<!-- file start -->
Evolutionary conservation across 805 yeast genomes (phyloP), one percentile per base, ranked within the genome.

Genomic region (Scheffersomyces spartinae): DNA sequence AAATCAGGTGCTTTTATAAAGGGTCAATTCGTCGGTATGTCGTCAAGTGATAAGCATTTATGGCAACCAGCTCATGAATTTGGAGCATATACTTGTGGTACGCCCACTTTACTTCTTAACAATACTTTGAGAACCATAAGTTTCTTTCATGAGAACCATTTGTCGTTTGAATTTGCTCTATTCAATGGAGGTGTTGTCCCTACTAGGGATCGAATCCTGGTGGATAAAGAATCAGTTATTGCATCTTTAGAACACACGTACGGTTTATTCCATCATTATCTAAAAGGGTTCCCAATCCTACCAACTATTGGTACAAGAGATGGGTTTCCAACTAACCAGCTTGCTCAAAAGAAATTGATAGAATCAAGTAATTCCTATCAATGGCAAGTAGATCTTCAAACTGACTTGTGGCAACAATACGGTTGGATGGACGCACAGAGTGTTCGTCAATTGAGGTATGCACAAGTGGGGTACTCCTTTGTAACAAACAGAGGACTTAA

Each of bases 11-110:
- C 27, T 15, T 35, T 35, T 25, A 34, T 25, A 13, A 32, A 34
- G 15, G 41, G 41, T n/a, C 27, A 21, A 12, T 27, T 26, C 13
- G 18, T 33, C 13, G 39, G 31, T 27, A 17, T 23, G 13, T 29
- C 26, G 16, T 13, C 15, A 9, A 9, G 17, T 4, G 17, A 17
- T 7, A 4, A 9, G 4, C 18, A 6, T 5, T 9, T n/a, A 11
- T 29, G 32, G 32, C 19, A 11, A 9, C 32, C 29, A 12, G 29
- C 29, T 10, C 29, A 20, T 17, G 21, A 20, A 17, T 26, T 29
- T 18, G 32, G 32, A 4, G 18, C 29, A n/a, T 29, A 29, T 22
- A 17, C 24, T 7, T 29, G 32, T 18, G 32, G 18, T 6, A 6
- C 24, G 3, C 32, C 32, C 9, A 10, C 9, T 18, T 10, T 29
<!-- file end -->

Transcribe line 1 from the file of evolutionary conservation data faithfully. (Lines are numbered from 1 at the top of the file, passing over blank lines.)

Evolutionary conservation across 805 yeast genomes (phyloP), one percentile per base, ranked within the genome.